until I October
Cannes, Musée des Explorations du Monde,
until10 November

In my life I had the good fortune of meeting shamans. It happened in Kathmandu in 1979 and in the next two years my curiosity brought me to seek them out and get acquainted with some of them. One in particular was Ram Bahadur Jhakri, whose fame in the mountains where he lived was matched by the very long, thin hair braid he had never cut since, still in his teens, he had felt he was a shaman and that the braid was the symbol of his power. He performed for me some trance rituals and, together with his young disciple, some ritual dances: a true experience with a world that until then I had only read and fantasized about.

I photographed those unforgettable moments and next year I managed to climb to the top of Kalingchok (3750 mt) to see the celebration of a goddess, patron of shamans, in which dozens of shamans and pilgrims took part who had climbed those steep mountain paths soaked with the monsoon rain.

In the beautiful Musée des Arts Asiatiques in Nice, designed by Kenzō Tange, some of the pictures documenting those extraordinary moments are on display. More than 40 years after I took them, these photos have become an historic document since so much has changed, not just in Kalingchok and in Nepal but in all those religious practices which, until the arrival of technology, of allopathic medicine and of roads, were for many peoples of the Earth the only possible means of trying to preserve the balance of man vis-à-vis disease, his relation with nature and the “invisible world”: a prerogative of shamans. However, the exhibition in Nice is also linked with another one -much more important- on the shamanic traditions of many other world populations organized by Christophe Roustan Delatour in the Cannes Museum of which he is the vice-director.


Kalinchowk is the name of a small Hindu shrine perched on a solitary 3800mt high peak of central Nepal. During the full moon of the month of Saun (July-August), in the thick of the rainy season, a crowd of devotees comes here to seek blessing by Kali, the great Goddess, lady of the site. The pilgrimage is punctuated by singing, dancing, prayer recitations and offerings of flowers, rice, milk and sacrificial animals.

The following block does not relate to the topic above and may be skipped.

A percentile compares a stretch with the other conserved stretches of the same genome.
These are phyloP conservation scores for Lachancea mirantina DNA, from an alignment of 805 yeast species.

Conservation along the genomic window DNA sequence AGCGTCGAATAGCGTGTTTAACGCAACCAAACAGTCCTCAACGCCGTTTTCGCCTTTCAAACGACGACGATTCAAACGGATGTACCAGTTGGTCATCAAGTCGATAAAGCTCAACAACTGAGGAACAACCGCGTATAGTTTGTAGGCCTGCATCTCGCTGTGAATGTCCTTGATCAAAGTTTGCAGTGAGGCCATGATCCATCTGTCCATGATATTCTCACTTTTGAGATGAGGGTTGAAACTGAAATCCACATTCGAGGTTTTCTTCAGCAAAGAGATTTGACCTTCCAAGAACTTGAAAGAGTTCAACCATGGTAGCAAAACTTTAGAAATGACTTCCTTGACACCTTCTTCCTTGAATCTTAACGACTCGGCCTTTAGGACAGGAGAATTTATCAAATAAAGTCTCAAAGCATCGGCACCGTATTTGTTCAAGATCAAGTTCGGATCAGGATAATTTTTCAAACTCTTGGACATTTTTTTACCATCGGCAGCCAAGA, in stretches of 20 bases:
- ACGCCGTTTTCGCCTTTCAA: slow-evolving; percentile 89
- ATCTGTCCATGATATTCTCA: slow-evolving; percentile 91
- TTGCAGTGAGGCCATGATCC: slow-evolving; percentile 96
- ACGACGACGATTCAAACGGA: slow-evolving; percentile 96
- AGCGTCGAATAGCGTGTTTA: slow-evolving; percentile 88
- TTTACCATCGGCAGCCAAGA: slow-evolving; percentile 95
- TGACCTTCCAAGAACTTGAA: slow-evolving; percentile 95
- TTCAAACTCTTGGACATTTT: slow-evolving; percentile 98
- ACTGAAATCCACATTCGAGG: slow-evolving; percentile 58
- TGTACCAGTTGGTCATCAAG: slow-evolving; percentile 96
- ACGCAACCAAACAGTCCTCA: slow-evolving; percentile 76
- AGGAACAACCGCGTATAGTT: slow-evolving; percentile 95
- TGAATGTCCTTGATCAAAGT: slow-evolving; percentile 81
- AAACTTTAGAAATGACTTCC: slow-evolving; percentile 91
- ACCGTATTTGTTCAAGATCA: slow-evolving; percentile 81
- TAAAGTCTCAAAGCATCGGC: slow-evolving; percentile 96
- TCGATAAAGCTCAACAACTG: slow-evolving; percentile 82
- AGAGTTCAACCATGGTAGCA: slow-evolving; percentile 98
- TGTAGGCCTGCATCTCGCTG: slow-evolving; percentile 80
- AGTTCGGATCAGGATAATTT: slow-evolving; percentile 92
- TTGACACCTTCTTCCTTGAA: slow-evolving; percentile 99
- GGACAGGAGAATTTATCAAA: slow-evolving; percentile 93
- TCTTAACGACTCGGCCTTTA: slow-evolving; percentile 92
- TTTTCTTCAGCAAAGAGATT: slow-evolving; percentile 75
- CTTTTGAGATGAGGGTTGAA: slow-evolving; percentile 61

The photographs taken by Renzo Freschi in 1979 testify to the religious fervor of this festival to which tens of shamans participate, sole intermediaries between humans and the invisible powers. Equipped with their drums and ritual paraphernalia, the shamans compete among themselves, instruct young disciples, bless the faithful and pay homage to the mighty mountain spirits.

In Nepal the shaman (jhakri) is considered a healer endowed with supernatural powers. He can travel through the invisible world, tell the future, heal diseases afflicting individuals and the community. To get into a trance, perform rituals and combat baleful spirits, shamans employ various implements such as the drum, magical weapons and special objects serving as protection. This equipment includes materials and symbolic motifs meant to strengthen the shaman’s effectiveness and prestige. Renzo Freschi explains that “according to the local animistic belief, illness is caused by evil spirits or by witches, and only shamans have the power to heal”. It is in order to exorcize that unpropitious period (the monsoon favoring epidemics) that shamans gather every year at Kalinchowk to renew their powers, essential for them to serve and protect their communities.

“Chamanes, Dialogues avec l’invisible” is an introduction, through 150 exhibits from 19 countries obtained from museums, collectors and private galleries, to that “invisible world” frequented for thousands of years by the shamans. The ritual objects, sculptures, paintings, costumes, selected by a scientific committee chaired by François Pannier, are divided into seven thematic areas dedicated to the various aspects of the different shamanic traditions: what is a shaman; how to become a shaman; how to communicate with the spirits; how to relate with other living beings; ritual implements; healing and death; an insight into the invisible.

Alongside ancient items -belonging to shamans or their communities- works by living artists are also exhibited. Although modern, these are aimed at keeping alive the memory of traditions which, if forgotten, would lead to a loss of one’s own identity. Furthermore, videos shot on site show shamanic rituals still performed to this day. The exhibition is thus an important contribution to the knowledge of a tradition going back to the origins of the human community and it concludes with the fantastic recostruction of a tent in which a certain ritual of a Siberian ethnic group was celebrated. And so, in a particularly evocative space of the Museum, it is possible to get into the tent in which sounds and images evoking those created by the shaman are magically reproduced: what a marvel!

Renzo Freschi

Renzo Freschi
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